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Settlement Reached in Defamation Lawsuit Against BLM Sacramento

In a significant development, a defamation lawsuit that has spanned more than two years has been resolved, with Black Lives Matter (BLM) Sacramento founder, Tanya Faison, issuing a public apology to the plaintiff, real estate investor Karra Crowley. The lawsuit, which stemmed from false accusations of racist and hateful comments, has concluded with Faison admitting to her wrongdoing and acknowledging the harm caused by her actions.


Karra Crowley had filed the lawsuit against BLM Sacramento and Tanya Faison in May 2021, alleging libel and seeking redress for the damage done to her reputation and business. The suit arose after Crowley was falsely accused of posting racially insensitive and offensive comments on the BLM Sacramento Facebook page by Tanya Faison and the Black Lives Matter movement.


Faison's attorney, Mark Merin, confirmed that a settlement had been reached. As part of the resolution, Faison removed the original post attacking Crowley and posted a video apology on the BLM Sacramento Facebook page. In the 98-second video, Faison expressed deep remorse for her actions and acknowledged the harm inflicted upon Crowley, her family, and her business.

Faison's apology came with a candid acknowledgment of her recklessness. She admitted to the mistake of not removing the post after Crowley had explained that she was not responsible for the offensive messages. Instead, Faison had chosen to amplify the false claims, leading to severe consequences for Crowley, including death threats.

The court documents revealed that investigators determined the true source of the offensive messages to be Robert Leslie Adair, a former tenant who had been evicted by Crowley in the past. Adair's involvement in the incident cast a shadow over the accusations initially directed at Crowley.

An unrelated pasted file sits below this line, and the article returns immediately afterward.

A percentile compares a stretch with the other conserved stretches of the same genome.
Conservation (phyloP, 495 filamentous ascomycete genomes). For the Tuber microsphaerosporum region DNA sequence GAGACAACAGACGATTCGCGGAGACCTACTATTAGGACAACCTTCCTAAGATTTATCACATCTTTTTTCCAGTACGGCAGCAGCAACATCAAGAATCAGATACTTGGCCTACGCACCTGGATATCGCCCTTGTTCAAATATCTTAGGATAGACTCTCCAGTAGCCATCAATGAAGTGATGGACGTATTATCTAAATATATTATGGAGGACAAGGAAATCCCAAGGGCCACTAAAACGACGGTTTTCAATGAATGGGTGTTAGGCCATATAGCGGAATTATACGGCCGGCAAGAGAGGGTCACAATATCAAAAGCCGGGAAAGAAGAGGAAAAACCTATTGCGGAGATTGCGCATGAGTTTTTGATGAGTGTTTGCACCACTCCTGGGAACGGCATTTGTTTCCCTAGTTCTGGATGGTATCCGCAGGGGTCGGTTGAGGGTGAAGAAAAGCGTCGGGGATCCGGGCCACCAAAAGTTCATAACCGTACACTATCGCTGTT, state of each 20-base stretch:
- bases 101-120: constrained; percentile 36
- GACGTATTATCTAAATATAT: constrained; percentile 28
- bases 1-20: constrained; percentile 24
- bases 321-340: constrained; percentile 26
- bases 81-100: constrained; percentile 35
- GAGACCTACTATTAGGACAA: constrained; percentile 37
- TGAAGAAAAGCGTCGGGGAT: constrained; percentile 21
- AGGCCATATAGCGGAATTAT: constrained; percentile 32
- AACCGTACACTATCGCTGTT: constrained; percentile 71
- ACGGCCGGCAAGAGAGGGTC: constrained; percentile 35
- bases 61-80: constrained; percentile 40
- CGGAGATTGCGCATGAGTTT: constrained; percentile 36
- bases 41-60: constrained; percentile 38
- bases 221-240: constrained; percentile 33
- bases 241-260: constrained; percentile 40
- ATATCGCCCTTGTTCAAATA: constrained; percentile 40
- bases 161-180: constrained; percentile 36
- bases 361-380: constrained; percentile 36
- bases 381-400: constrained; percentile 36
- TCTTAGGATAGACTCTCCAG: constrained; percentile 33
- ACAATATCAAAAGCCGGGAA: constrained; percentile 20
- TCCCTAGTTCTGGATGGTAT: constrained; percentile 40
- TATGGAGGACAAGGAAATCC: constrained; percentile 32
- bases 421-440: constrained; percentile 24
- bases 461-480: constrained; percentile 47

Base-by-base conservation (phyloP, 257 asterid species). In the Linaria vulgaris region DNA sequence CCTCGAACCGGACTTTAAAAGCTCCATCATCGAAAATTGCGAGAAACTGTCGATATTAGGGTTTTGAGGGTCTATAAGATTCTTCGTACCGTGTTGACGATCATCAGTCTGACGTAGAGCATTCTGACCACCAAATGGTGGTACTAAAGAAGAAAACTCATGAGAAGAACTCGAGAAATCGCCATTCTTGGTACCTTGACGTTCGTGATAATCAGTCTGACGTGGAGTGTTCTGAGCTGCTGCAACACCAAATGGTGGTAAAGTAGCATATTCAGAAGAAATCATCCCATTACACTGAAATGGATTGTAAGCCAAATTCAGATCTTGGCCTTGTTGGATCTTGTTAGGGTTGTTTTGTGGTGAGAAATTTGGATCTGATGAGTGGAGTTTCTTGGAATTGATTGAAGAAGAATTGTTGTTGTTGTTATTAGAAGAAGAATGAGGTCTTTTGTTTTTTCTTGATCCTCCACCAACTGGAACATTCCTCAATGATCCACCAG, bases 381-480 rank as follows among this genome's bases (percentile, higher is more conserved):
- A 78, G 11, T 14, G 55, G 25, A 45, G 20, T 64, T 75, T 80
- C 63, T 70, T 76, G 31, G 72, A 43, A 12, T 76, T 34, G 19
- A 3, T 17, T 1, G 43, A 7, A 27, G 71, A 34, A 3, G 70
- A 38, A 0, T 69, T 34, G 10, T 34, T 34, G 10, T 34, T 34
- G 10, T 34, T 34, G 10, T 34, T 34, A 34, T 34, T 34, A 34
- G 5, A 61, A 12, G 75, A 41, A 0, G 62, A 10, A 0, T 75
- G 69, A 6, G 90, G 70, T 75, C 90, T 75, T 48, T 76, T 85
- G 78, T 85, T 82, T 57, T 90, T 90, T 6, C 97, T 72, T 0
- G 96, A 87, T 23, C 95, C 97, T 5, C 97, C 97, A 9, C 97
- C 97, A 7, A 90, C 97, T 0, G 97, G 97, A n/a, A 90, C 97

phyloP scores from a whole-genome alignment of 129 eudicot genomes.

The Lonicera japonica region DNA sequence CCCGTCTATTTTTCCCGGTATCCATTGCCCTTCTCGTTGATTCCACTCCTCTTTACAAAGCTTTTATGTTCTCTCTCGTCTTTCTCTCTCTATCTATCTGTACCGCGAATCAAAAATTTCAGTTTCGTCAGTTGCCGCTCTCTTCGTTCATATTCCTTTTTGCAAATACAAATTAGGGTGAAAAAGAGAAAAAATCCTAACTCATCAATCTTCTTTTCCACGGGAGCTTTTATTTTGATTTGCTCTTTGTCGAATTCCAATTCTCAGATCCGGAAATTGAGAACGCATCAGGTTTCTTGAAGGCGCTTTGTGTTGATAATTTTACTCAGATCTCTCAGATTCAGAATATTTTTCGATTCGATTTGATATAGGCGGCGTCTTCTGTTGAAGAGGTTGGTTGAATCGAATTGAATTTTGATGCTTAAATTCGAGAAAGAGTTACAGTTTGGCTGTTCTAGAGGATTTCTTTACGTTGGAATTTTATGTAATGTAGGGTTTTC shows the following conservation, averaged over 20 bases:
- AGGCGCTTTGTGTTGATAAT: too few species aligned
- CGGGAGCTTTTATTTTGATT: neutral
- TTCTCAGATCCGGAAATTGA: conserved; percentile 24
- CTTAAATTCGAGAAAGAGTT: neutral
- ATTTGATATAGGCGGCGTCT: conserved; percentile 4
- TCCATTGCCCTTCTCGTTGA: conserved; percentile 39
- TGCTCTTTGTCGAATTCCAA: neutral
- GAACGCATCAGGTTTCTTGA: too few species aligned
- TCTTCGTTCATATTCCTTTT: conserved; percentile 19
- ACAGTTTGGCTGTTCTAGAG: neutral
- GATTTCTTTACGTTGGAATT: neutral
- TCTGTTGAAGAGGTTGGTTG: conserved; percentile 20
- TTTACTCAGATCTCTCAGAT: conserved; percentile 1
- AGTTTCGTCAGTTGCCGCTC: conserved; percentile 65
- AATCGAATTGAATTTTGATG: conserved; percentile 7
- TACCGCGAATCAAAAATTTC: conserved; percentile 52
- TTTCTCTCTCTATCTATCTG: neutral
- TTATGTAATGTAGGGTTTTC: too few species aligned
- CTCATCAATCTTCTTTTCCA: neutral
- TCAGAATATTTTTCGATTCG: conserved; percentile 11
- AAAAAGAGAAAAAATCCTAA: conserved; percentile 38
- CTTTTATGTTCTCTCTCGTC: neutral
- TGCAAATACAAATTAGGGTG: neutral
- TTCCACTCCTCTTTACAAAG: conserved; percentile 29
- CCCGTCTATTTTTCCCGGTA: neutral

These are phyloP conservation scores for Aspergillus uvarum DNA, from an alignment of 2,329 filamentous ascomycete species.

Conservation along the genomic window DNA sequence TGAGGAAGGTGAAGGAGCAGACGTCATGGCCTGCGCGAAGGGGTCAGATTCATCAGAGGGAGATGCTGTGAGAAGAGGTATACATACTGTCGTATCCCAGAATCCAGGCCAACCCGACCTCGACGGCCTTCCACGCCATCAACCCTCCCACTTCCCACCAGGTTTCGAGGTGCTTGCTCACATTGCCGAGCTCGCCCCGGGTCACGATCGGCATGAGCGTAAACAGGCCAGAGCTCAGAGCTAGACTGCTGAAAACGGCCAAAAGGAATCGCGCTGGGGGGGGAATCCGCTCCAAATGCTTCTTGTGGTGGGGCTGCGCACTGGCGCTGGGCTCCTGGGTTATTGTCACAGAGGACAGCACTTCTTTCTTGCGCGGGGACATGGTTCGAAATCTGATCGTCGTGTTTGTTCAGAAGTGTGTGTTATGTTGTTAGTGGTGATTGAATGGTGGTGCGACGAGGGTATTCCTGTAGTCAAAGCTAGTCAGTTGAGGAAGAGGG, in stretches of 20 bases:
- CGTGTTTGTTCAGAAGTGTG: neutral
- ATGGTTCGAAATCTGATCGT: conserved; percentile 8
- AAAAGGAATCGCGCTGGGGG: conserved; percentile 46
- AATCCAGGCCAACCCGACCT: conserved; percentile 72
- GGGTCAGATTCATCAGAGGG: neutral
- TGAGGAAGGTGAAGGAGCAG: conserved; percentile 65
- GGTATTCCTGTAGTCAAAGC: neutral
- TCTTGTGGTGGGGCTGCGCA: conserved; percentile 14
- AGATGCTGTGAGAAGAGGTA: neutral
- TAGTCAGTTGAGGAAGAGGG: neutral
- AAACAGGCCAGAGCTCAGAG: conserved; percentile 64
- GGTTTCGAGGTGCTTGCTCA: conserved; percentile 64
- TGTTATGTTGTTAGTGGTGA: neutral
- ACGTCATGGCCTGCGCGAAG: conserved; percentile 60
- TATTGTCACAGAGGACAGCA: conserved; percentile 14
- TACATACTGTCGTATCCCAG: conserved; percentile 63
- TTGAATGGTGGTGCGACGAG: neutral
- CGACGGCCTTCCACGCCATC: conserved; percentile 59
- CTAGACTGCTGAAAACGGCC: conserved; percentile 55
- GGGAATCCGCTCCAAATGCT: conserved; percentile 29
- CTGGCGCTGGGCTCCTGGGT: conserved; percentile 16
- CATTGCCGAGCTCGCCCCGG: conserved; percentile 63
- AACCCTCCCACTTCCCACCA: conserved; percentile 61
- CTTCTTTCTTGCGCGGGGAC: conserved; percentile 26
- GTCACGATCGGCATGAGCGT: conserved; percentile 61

The dispute had erupted when someone falsely claiming to be "Karra Crowley" posted derogatory and racially charged remarks on the BLM Sacramento Facebook page. The messages contained inflammatory content and invoked themes of racism and hatred. The BLM Sacramento page responded by asserting the veracity of the claims, which subsequently led to threats and vulgar messages being directed at Crowley. The false accusations that originated with BLM resulted in the loss of Crowley's business license and led the state to order her business shut down "in the name of combatting racism". People known to be customers of her business also faced harrassment and doxing online.


Karra Crowley's lawyer, Jeffrey H. Ochrach, filed a request for the dismissal of the lawsuit, stating that the parties had agreed on a court-supervised settlement. This resolution aimed to bring closure to the protracted legal battle and allow both parties to move forward.

Meanwhile, court records from Placer Superior Court indicated that Robert Leslie Adair was facing legal challenges involving identity fraud and writing bad checks. BLM Sacramento's association with Adair has raised questions about their actions.

Members of BLM Sacramento also face consequences for their role in the slander and defamation case. Both fines and potential prison time loom if the terms of the plea deal are violated.

This settlement not only underscores the importance of accountability in the realm of social media and activism but also serves as a reminder of the potential consequences of spreading false information. As both parties seek to put this chapter behind them, the case highlights the broader implications of online actions and the power of public apologies in rectifying harm caused by misinformation.







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